Hands On Love

  • Flo Larson

February, the love month, celebrates Valentine’s Day the 14th and February 17th Kindness Day. This article will be published after the fact. Even after both days, it seems this message can apply 365 days of the year. At least we all might try this, and perhaps many in Homer do this as a matter of fact, such has been my experience on several occasion.

Recently having had a total hip replacement, the phrase “two strong legs” takes on new meaning. In the course of this major operation, a variety of health care providers in Homer and Anchorage gave me assistance to move me closer to the date of and then post operatively.

On the surgery table, a big, strong nurse asked if I was retired or worked. When I replied, “retired teacher,” he said, “Give me five. I still teach a course in chemistry and love it along with this side work. You’ll get the treatment of a queen because anyone who teaches deserves that!” Heading to a state of unconsciousness, can a person hear anything nicer than that?

Without modern medicine and the workers therein, my future, less than two weeks later, would look different than today when I walk without pain, without every thought of how to position myself, without consideration of stairs, and somewhat bionic with an artificial hip joint. Gratitude for modern medicine needs a thank you note, something hands on for such important work performed by ordinary people with extraordinary care and consideration for the people in need 24/hours a day, 365 days a year. Health workers strive to be current with modern techniques and equipment that change nearly as fast as the weather.

After and before surgery, friends called, texted, brought food, flowers and gifts. It’s a humbling thing to be on the receiving end of this kind of grace. Hands on love, philanthropy in the flesh with a smile and encouragement, washes over and feels like being in a bubble of healing light.

Extend this concept to first responders, security personnel, library employees, teachers, lawyers, legislators, nonprofit volunteers, city workers, business women and men, ordinary people doing extraordinary work every day, likely narrowly focused to accomplish a task efficiently and thoroughly.

Often we go about our lives focused as if unable to see how it takes all of us to create community and a place of pride where we can invest energy and money using intellect and debate in creative ways. How to use civil interaction to advance what is good for all people in this community, borough and state. Yet if each day, we give this pledge to ourselves, family and workplace, more than likely gray days would seem sunnier, difficult work lighter, random meetings with other people friendlier. More than likely we would all rush less. We would interact with the next person with thoughts of intention and individual focus, care and good neighborliness.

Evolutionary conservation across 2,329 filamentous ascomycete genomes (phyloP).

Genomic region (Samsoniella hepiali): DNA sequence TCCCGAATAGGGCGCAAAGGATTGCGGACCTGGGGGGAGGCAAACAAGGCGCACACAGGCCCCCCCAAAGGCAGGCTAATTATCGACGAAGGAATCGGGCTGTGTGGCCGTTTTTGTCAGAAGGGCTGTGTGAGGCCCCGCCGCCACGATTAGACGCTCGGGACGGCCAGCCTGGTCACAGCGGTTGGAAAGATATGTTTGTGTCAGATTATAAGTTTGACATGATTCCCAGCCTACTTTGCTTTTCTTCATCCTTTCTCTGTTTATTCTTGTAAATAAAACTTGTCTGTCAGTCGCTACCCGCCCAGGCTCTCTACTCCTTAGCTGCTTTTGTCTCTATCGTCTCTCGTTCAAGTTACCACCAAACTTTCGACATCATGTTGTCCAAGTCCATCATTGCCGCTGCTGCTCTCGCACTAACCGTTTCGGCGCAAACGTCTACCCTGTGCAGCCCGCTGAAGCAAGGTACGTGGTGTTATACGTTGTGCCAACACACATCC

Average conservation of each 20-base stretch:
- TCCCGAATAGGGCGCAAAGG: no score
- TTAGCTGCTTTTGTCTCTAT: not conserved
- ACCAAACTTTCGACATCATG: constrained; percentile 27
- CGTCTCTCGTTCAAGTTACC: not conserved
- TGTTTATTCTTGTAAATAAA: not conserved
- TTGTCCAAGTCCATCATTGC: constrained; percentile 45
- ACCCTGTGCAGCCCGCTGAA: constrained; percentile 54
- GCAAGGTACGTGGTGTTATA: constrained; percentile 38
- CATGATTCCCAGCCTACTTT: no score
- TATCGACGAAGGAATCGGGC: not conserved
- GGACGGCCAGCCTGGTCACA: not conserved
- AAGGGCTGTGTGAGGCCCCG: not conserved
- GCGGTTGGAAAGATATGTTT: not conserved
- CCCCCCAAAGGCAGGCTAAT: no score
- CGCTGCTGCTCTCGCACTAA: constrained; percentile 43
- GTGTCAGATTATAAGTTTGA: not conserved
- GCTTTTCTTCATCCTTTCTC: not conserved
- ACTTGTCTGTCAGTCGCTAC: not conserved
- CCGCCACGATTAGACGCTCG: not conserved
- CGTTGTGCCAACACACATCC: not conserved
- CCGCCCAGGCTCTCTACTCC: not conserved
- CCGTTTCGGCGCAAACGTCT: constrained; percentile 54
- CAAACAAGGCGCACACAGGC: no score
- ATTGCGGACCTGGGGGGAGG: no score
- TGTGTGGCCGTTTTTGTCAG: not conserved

Each person who cared for me in offices and the hospital seemed like they personally cared for my well-being. In that moment, my health was important and they wanted me to understand this major process, what led up to surgery, what actually happened as I lay unconscious, and how I would be assisted becoming conscious and later in the same 24 hours walk again with a new hip. I feared general anesthesia, pain meds and finally surrendered to this process. I decided to trust, and breath by breath and step by step move forward in partnership with people who do this work daily.

The drive to Anchorage and return to Homer, both ways, was totally sunny with clear roads, the best winter driving possible and a view of Denali and Foraker as frosting on the cake. The prearranged B &B in Anchorage felt like a welcome home and how-can-we-help-you business. In fact, it didn’t feel like a business. It felt like family.

Without sounding too Pollyanna and happiness forever, I write in the spirit of encouraging all of us during these difficult political and financial times to challenge ourselves to be philanthropic with time and money, to be kinder, more patient and look for one thing to be grateful for daily. Let’s be philanthropic with each other and give at each opportunity, to nonprofits, to our church, to our neighbor. In the end, kindness matters, maybe all that matters.

Flo Larson is a retired teacher, mother, grandmother, gardener, Homer Foundation Board member, and volunteer.

Nonprofit Needs for February

South Peninsula Haven House needs:

Homer Thrift:

Crates in good condition (used for displays)

Tires-245/75R16, both summer and winter

Entryway Carpet

Front Desk:

L-Shaped Desk

Shelter:

Printer Ink/Cannon MG 5220

Taxi Vouchers

Gas Cards

Safeway Cards

Feminine Products

Padlocks with 4-Digit combination

Coffee

Hand Sanitizer

Child Advocacy Center:

Healthy Individually Packaged snacks.

Juice boxes

Keurig-Single Serving Cups coffee/cocoa (K-Cups)

Contact: Maggie Lush

maggie@havenhousealaska.org

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